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In the papers - Tuesday, 22 April 2008

Plans for Britain's biggest land-based wind farm were rejected by the Scottish government yesterday in a landmark decision with wide implications for the future development of renewable energy in Britain...

...The 181-turbine development on the Hebridean island of Lewis was vetoed by Scottish ministers because it was at odds with tough protection for wildlife sites afforded by European law - The Independent

The House of Commons Public Accounts Committee condemned the £5bn rise in the Olympics bill, accusing ministers of succumbing to "wishful thinking" over their "entirely unrealistic" original estimates. Its report on the Games financial plans also indicated that the MPs expected that the new budget of £9.3bn would be exceeded - The Independent

BAA is planning a cull of senior managers to give the company's senior executives more control over Heathrow as it attempts to reverse the airport's crumbling infrastructure and reputation for poor service. The airport operator, which owns Heathrow, Gatwick and Stansted airports, announced a management shake-up yesterday that will see the head of Heathrow promoted to BAA's executive committee – The Times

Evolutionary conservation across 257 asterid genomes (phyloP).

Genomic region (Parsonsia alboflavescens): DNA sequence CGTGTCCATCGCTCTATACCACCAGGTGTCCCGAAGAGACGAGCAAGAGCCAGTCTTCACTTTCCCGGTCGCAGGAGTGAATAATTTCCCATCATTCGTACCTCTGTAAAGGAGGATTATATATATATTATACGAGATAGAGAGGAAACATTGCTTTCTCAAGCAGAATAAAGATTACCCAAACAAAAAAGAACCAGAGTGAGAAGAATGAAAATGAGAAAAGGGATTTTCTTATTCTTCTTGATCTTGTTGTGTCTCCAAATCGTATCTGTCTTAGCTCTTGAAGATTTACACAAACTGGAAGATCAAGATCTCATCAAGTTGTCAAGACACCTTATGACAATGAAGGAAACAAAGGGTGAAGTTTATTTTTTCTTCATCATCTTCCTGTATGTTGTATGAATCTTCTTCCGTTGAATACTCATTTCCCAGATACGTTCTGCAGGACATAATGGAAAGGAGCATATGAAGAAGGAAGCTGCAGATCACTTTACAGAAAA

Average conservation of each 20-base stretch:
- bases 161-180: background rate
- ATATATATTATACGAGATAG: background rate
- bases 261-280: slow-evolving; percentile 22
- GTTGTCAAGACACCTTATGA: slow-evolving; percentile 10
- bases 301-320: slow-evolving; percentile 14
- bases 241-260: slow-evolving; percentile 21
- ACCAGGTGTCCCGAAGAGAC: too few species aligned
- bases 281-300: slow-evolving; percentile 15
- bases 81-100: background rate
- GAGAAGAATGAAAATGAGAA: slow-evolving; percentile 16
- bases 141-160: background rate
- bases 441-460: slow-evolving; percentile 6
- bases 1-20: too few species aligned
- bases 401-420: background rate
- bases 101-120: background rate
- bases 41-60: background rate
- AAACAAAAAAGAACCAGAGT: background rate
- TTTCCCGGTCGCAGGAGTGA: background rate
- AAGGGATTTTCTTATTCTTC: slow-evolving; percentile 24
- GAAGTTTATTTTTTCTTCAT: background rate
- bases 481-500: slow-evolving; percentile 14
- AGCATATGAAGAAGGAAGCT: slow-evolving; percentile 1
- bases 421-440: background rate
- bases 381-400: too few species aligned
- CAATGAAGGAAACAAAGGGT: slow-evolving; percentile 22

Ask Michael Snyder what his main achievement has been in five years as chairman of the policy resources committee of the City of London and you might reasonably expect him to cite Crossrail. He is the man who hammered through a £150M levey on London businesses and a £200M contribution from the City Corporation's own coffers that broke the deadline last autumn over this essential transport project, "the only real improvement", he says "that can make a step change in London in our lifetimes" – The Times

Plans to build one of Europe's largest onshore wind farms in the Outer Hebrides have been formally rejected after Scottish ministers ruled the £500m scheme would devastate a globally significant peatland. The Scottish energy minister, Jim Mather, said yesterday that the 181-turbine project, which would have dominated the moors of northern Lewis , would have had "significant adverse impacts" on rare and endangered birds living on the peatlands, a breach of European habitats legislation - The Guardian

E.ON, one of Britain's big six energy suppliers, is teaming up with the University of Nottingham to build a replica 1930s house that will be used to test technologies aimed at improving the energy performance of Britain's ageing housing stock. The three-bedroomed semi detached house on the university's "Green Close" will replicate what the partners describe as "many of the ageing and energy-inefficient domestic properties" in Britain - The Guardian

The new BAA chief executive, Colin Matthews, has moved swiftly to tighten his grip on Heathrow airport's management. Three weeks after taking on the top job at the airports operator, Matthews said he was restructuring BAA's top management to focus on improving the performance at Heathrow - The Guardian